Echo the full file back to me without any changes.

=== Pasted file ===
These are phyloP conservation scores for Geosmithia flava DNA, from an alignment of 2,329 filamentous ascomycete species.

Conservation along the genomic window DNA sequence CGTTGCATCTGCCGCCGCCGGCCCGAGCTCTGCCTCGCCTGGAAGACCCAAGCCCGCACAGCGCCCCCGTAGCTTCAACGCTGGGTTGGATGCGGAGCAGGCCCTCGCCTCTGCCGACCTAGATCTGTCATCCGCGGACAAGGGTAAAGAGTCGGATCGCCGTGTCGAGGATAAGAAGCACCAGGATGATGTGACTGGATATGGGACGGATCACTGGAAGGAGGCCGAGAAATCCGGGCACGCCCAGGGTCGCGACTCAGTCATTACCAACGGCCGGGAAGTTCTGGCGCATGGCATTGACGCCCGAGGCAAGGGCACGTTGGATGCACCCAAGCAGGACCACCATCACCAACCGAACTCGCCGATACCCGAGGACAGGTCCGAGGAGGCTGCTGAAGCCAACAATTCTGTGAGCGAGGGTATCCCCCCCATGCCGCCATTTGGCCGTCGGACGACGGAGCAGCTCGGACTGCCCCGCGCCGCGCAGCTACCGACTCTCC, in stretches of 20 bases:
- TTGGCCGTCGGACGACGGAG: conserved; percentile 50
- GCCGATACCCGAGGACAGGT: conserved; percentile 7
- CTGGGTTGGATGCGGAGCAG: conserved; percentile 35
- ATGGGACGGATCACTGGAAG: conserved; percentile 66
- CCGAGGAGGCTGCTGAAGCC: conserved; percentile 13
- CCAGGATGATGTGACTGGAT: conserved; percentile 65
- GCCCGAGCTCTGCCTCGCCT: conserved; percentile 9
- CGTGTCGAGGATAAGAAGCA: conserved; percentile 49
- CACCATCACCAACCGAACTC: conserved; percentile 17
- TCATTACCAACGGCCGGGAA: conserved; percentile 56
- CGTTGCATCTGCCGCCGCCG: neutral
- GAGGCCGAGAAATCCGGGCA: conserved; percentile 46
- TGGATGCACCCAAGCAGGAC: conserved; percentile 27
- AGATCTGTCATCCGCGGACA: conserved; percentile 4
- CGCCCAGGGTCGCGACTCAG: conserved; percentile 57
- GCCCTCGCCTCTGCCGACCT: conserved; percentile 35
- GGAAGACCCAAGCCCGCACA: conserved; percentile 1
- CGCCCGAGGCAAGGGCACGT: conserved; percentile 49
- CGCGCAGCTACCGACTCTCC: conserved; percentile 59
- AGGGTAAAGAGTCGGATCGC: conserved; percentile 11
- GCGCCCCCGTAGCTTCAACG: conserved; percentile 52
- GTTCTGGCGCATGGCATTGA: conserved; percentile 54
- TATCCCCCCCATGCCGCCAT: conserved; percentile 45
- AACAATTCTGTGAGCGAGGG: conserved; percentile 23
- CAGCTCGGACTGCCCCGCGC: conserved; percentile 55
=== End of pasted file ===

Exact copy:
These are phyloP conservation scores for Geosmithia flava DNA, from an alignment of 2,329 filamentous ascomycete species.

Conservation along the genomic window DNA sequence CGTTGCATCTGCCGCCGCCGGCCCGAGCTCTGCCTCGCCTGGAAGACCCAAGCCCGCACAGCGCCCCCGTAGCTTCAACGCTGGGTTGGATGCGGAGCAGGCCCTCGCCTCTGCCGACCTAGATCTGTCATCCGCGGACAAGGGTAAAGAGTCGGATCGCCGTGTCGAGGATAAGAAGCACCAGGATGATGTGACTGGATATGGGACGGATCACTGGAAGGAGGCCGAGAAATCCGGGCACGCCCAGGGTCGCGACTCAGTCATTACCAACGGCCGGGAAGTTCTGGCGCATGGCATTGACGCCCGAGGCAAGGGCACGTTGGATGCACCCAAGCAGGACCACCATCACCAACCGAACTCGCCGATACCCGAGGACAGGTCCGAGGAGGCTGCTGAAGCCAACAATTCTGTGAGCGAGGGTATCCCCCCCATGCCGCCATTTGGCCGTCGGACGACGGAGCAGCTCGGACTGCCCCGCGCCGCGCAGCTACCGACTCTCC, in stretches of 20 bases:
- TTGGCCGTCGGACGACGGAG: conserved; percentile 50
- GCCGATACCCGAGGACAGGT: conserved; percentile 7
- CTGGGTTGGATGCGGAGCAG: conserved; percentile 35
- ATGGGACGGATCACTGGAAG: conserved; percentile 66
- CCGAGGAGGCTGCTGAAGCC: conserved; percentile 13
- CCAGGATGATGTGACTGGAT: conserved; percentile 65
- GCCCGAGCTCTGCCTCGCCT: conserved; percentile 9
- CGTGTCGAGGATAAGAAGCA: conserved; percentile 49
- CACCATCACCAACCGAACTC: conserved; percentile 17
- TCATTACCAACGGCCGGGAA: conserved; percentile 56
- CGTTGCATCTGCCGCCGCCG: neutral
- GAGGCCGAGAAATCCGGGCA: conserved; percentile 46
- TGGATGCACCCAAGCAGGAC: conserved; percentile 27
- AGATCTGTCATCCGCGGACA: conserved; percentile 4
- CGCCCAGGGTCGCGACTCAG: conserved; percentile 57
- GCCCTCGCCTCTGCCGACCT: conserved; percentile 35
- GGAAGACCCAAGCCCGCACA: conserved; percentile 1
- CGCCCGAGGCAAGGGCACGT: conserved; percentile 49
- CGCGCAGCTACCGACTCTCC: conserved; percentile 59
- AGGGTAAAGAGTCGGATCGC: conserved; percentile 11
- GCGCCCCCGTAGCTTCAACG: conserved; percentile 52
- GTTCTGGCGCATGGCATTGA: conserved; percentile 54
- TATCCCCCCCATGCCGCCAT: conserved; percentile 45
- AACAATTCTGTGAGCGAGGG: conserved; percentile 23
- CAGCTCGGACTGCCCCGCGC: conserved; percentile 55